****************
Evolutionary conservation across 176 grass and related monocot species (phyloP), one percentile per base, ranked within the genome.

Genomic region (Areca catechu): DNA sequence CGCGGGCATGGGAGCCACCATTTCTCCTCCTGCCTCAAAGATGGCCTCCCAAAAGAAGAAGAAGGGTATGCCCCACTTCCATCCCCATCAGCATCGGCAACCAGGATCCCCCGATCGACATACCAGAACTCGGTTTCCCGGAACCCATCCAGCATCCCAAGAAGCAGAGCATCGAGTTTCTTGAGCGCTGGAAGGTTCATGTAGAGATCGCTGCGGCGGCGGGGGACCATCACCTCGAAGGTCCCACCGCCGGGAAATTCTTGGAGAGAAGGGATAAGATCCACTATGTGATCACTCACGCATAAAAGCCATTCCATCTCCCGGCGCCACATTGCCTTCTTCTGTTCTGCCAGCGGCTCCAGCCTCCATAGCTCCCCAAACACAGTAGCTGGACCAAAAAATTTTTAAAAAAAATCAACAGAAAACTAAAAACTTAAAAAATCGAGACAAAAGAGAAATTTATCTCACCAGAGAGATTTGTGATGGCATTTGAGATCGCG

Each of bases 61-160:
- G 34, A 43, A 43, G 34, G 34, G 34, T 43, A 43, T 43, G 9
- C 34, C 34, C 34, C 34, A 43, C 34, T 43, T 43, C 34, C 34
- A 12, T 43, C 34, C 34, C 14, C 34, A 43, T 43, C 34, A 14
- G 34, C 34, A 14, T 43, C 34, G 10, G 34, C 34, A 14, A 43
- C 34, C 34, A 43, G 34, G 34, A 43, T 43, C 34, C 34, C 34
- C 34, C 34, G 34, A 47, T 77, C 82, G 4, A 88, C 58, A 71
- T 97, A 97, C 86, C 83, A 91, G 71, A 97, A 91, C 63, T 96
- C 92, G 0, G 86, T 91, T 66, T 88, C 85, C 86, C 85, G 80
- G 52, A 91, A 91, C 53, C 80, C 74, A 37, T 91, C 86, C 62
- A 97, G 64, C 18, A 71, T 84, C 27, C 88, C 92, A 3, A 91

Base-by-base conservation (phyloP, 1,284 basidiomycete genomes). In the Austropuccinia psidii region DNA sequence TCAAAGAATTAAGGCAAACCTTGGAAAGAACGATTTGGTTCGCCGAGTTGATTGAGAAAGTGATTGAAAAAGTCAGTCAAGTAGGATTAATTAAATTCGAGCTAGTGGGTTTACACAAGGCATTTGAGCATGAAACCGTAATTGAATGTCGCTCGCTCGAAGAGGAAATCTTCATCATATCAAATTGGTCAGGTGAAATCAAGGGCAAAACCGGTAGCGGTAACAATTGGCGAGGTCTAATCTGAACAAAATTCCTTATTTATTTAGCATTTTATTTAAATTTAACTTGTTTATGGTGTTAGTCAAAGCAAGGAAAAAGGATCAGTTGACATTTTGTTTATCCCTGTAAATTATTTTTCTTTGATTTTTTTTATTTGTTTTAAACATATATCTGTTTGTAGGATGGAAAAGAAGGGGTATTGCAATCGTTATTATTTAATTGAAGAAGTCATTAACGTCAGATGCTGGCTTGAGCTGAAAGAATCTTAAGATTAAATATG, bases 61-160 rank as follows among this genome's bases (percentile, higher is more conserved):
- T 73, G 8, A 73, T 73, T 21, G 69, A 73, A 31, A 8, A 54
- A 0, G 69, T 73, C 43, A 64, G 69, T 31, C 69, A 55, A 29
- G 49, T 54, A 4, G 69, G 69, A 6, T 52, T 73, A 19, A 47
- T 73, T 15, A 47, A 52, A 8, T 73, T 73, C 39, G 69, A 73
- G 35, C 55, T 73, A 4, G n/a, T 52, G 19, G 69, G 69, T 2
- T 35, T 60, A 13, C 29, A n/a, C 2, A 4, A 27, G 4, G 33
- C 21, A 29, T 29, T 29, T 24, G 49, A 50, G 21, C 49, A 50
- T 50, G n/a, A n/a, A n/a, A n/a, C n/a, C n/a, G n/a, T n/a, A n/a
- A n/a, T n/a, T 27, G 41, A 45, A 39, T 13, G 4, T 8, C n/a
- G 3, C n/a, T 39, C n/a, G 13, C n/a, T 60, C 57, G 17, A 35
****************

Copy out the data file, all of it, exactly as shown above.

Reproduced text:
Evolutionary conservation across 176 grass and related monocot species (phyloP), one percentile per base, ranked within the genome.

Genomic region (Areca catechu): DNA sequence CGCGGGCATGGGAGCCACCATTTCTCCTCCTGCCTCAAAGATGGCCTCCCAAAAGAAGAAGAAGGGTATGCCCCACTTCCATCCCCATCAGCATCGGCAACCAGGATCCCCCGATCGACATACCAGAACTCGGTTTCCCGGAACCCATCCAGCATCCCAAGAAGCAGAGCATCGAGTTTCTTGAGCGCTGGAAGGTTCATGTAGAGATCGCTGCGGCGGCGGGGGACCATCACCTCGAAGGTCCCACCGCCGGGAAATTCTTGGAGAGAAGGGATAAGATCCACTATGTGATCACTCACGCATAAAAGCCATTCCATCTCCCGGCGCCACATTGCCTTCTTCTGTTCTGCCAGCGGCTCCAGCCTCCATAGCTCCCCAAACACAGTAGCTGGACCAAAAAATTTTTAAAAAAAATCAACAGAAAACTAAAAACTTAAAAAATCGAGACAAAAGAGAAATTTATCTCACCAGAGAGATTTGTGATGGCATTTGAGATCGCG

Each of bases 61-160:
- G 34, A 43, A 43, G 34, G 34, G 34, T 43, A 43, T 43, G 9
- C 34, C 34, C 34, C 34, A 43, C 34, T 43, T 43, C 34, C 34
- A 12, T 43, C 34, C 34, C 14, C 34, A 43, T 43, C 34, A 14
- G 34, C 34, A 14, T 43, C 34, G 10, G 34, C 34, A 14, A 43
- C 34, C 34, A 43, G 34, G 34, A 43, T 43, C 34, C 34, C 34
- C 34, C 34, G 34, A 47, T 77, C 82, G 4, A 88, C 58, A 71
- T 97, A 97, C 86, C 83, A 91, G 71, A 97, A 91, C 63, T 96
- C 92, G 0, G 86, T 91, T 66, T 88, C 85, C 86, C 85, G 80
- G 52, A 91, A 91, C 53, C 80, C 74, A 37, T 91, C 86, C 62
- A 97, G 64, C 18, A 71, T 84, C 27, C 88, C 92, A 3, A 91

Base-by-base conservation (phyloP, 1,284 basidiomycete genomes). In the Austropuccinia psidii region DNA sequence TCAAAGAATTAAGGCAAACCTTGGAAAGAACGATTTGGTTCGCCGAGTTGATTGAGAAAGTGATTGAAAAAGTCAGTCAAGTAGGATTAATTAAATTCGAGCTAGTGGGTTTACACAAGGCATTTGAGCATGAAACCGTAATTGAATGTCGCTCGCTCGAAGAGGAAATCTTCATCATATCAAATTGGTCAGGTGAAATCAAGGGCAAAACCGGTAGCGGTAACAATTGGCGAGGTCTAATCTGAACAAAATTCCTTATTTATTTAGCATTTTATTTAAATTTAACTTGTTTATGGTGTTAGTCAAAGCAAGGAAAAAGGATCAGTTGACATTTTGTTTATCCCTGTAAATTATTTTTCTTTGATTTTTTTTATTTGTTTTAAACATATATCTGTTTGTAGGATGGAAAAGAAGGGGTATTGCAATCGTTATTATTTAATTGAAGAAGTCATTAACGTCAGATGCTGGCTTGAGCTGAAAGAATCTTAAGATTAAATATG, bases 61-160 rank as follows among this genome's bases (percentile, higher is more conserved):
- T 73, G 8, A 73, T 73, T 21, G 69, A 73, A 31, A 8, A 54
- A 0, G 69, T 73, C 43, A 64, G 69, T 31, C 69, A 55, A 29
- G 49, T 54, A 4, G 69, G 69, A 6, T 52, T 73, A 19, A 47
- T 73, T 15, A 47, A 52, A 8, T 73, T 73, C 39, G 69, A 73
- G 35, C 55, T 73, A 4, G n/a, T 52, G 19, G 69, G 69, T 2
- T 35, T 60, A 13, C 29, A n/a, C 2, A 4, A 27, G 4, G 33
- C 21, A 29, T 29, T 29, T 24, G 49, A 50, G 21, C 49, A 50
- T 50, G n/a, A n/a, A n/a, A n/a, C n/a, C n/a, G n/a, T n/a, A n/a
- A n/a, T n/a, T 27, G 41, A 45, A 39, T 13, G 4, T 8, C n/a
- G 3, C n/a, T 39, C n/a, G 13, C n/a, T 60, C 57, G 17, A 35